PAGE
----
It is a bitter irony that the same White Hunters who killed staggering numbers of animals would become the chief stewards of Kenya's wildlife parks. Something like guilt must have possessed them as they saw once abundant wildlife cut down by an ever-increasing fusillade of hunters' bullets. Both "Born Free" and "Out of Africa" - two books which defined the romantic image of Africa - were written by women who lived with and loved former White Hunters turned conservationists.

There is little denying the adventure and romance of these mens' lives. They knew the bush and the animals better than just about anyone else. They were crack shots with rifles and pistols. They disappeared into terra incognita and returned with trophy ivory, satisfied clients, and perhaps a few new scars evidencing the danger of their profession. Ernest Hemingway based characters on them, Hollywood actresses had flings with them, millionaires and royalty wanted to hunt with them, and young men in Europe and America wanted to be them. The greatest hunters became bonafide celebrities: Bill Judd, Alan Black, Denys Finch Hatton, Bror Blixen, Richard Cunninghame and George Outram, to name a few.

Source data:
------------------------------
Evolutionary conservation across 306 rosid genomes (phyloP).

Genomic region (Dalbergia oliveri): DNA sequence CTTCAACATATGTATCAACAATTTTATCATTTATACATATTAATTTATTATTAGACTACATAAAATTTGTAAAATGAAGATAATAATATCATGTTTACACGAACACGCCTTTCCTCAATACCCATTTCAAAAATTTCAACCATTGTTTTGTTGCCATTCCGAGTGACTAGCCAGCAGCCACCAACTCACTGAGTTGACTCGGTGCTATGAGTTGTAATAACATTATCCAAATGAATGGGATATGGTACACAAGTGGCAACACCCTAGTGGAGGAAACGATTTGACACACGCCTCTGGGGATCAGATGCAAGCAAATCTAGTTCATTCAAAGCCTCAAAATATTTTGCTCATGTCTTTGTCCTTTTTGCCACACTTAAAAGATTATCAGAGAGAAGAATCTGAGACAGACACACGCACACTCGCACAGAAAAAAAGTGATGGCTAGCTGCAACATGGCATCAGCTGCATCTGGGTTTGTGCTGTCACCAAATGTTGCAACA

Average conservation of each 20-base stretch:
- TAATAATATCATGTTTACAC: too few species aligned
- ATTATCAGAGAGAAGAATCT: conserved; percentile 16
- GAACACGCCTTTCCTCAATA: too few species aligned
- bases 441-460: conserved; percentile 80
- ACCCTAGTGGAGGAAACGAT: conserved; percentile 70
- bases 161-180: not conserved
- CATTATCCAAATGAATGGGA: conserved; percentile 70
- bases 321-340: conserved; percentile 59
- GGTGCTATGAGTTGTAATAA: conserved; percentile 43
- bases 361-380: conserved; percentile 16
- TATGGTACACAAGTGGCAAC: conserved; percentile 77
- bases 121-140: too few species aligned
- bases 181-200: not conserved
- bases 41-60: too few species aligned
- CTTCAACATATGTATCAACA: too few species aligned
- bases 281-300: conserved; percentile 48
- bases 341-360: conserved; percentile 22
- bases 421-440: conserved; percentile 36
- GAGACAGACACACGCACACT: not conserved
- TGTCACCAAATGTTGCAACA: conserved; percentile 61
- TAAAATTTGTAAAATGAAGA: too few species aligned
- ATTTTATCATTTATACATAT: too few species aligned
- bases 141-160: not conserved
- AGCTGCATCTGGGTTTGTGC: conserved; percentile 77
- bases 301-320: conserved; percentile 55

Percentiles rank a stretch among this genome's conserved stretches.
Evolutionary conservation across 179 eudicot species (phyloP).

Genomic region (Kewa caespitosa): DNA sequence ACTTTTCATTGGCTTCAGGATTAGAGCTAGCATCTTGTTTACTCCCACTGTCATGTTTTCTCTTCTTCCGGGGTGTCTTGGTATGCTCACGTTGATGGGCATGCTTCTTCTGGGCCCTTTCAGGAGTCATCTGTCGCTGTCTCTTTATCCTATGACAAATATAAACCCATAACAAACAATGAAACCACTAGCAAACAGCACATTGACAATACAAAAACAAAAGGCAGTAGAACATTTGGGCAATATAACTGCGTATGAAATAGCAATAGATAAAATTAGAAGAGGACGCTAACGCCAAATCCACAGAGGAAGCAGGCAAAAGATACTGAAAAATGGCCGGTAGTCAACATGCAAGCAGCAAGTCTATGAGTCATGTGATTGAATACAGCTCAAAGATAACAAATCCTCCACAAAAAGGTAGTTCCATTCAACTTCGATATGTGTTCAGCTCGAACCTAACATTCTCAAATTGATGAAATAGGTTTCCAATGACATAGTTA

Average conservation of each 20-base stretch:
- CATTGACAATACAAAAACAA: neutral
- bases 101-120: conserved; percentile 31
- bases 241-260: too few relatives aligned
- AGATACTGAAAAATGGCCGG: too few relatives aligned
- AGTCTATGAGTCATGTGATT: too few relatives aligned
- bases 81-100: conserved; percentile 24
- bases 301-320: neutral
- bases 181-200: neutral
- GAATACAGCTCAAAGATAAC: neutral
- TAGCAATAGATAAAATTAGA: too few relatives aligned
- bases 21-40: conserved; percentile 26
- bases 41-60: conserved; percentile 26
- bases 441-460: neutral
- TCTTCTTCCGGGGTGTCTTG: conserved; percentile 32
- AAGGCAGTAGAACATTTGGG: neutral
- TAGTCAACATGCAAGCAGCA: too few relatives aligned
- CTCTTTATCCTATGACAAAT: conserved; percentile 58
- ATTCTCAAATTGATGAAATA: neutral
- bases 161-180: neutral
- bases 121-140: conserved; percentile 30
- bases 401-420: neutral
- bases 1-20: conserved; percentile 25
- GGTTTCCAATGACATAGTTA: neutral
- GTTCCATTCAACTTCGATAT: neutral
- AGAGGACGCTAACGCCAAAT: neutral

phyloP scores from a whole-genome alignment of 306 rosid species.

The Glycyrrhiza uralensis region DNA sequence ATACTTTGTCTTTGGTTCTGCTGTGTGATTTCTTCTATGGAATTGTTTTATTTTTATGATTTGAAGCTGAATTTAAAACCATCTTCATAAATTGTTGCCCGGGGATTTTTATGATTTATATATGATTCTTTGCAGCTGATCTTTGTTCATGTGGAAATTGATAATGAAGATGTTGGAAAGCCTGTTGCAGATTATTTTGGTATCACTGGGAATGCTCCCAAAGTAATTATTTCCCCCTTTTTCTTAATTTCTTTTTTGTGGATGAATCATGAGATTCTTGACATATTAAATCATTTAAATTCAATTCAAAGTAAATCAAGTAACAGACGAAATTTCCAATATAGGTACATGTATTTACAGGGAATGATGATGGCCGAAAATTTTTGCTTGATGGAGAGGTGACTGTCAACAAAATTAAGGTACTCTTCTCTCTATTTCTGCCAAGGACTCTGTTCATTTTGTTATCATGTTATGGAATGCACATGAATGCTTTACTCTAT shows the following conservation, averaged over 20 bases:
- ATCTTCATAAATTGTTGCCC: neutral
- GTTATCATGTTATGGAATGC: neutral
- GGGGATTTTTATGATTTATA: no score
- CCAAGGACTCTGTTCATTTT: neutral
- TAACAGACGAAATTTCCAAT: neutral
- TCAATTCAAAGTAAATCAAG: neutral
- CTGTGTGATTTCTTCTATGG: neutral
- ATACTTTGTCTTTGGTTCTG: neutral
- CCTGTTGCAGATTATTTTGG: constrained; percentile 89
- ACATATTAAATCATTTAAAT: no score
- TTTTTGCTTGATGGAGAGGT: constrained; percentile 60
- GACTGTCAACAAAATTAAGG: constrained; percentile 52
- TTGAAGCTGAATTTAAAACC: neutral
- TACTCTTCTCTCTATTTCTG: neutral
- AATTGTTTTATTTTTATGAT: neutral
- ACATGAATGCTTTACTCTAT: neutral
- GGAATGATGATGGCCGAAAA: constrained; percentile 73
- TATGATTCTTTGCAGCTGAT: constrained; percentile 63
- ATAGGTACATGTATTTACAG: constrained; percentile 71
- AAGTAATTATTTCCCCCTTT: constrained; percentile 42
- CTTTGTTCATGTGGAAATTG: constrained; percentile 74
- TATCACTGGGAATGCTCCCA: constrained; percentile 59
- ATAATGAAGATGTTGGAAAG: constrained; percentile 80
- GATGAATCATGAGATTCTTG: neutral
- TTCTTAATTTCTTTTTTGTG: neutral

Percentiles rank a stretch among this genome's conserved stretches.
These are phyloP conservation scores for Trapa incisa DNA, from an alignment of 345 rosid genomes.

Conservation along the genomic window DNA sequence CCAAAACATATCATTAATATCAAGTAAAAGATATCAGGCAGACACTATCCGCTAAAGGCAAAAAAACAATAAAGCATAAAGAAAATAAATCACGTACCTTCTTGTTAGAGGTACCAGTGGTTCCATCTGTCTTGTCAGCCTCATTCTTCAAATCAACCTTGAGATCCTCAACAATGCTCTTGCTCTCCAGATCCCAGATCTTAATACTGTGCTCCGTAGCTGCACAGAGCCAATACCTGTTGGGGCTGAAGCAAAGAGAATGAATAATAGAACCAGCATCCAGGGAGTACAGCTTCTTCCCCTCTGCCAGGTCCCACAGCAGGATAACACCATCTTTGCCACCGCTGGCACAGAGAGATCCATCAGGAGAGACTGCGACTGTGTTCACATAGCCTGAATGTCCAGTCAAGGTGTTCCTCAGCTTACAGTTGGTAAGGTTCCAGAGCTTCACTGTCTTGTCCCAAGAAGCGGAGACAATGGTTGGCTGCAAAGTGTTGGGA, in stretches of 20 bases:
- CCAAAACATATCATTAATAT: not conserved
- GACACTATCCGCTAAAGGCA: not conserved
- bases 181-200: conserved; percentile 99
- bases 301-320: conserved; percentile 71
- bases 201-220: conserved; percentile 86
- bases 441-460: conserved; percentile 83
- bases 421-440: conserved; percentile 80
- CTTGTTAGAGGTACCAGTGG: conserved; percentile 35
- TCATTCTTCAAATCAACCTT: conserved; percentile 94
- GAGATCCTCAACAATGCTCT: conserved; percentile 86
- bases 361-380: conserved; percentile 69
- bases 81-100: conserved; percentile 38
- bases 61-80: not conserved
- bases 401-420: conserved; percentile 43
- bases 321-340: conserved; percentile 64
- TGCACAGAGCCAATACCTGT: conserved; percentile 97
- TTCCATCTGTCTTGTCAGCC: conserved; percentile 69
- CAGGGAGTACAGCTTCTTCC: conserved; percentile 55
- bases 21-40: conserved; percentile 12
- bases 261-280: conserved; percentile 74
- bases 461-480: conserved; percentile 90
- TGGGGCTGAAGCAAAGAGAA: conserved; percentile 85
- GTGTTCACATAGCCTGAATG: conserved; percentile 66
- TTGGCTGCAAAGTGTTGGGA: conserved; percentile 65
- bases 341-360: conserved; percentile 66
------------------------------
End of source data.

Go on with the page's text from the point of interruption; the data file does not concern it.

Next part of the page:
Arguably the most famous safari was that of [former] US president Theodore "Teddy" Roosevelt, whose 1909 expedition "was the largest ever assembled, with five hundred porters in addition to camp and hunting staff." Roosevelt - remembered in the US as a conservationist who set aside millions of square miles for national parks and founded the Sierra Club - shot 9 lion, 6 buffalo, 8 elephant, 8 black rhino, and 5 white rhino. His son, Kermit, shot 8 lion, 4 buffalo, 3 elephant, 3 black rhino, and 4 white rhino, as well as 3 leopard.

Brian Herne, author of "White Hunters: The Golden Age of African Safaris," noted that the Roosevelt bag was "for the most part relatively modest" for the times. The death toll of the safari business was shocking. Leslie Tarlton, co-partner of premier safari company Newland and Tarlton, had trouble recalling the number of lions shot by his clients in just one year, 1911: "The exact figure I do not remember, but I believe the total was either 695 or 795." Today, a 'msafiri' (traveler) will be ecstatic to see just one lion or leopard.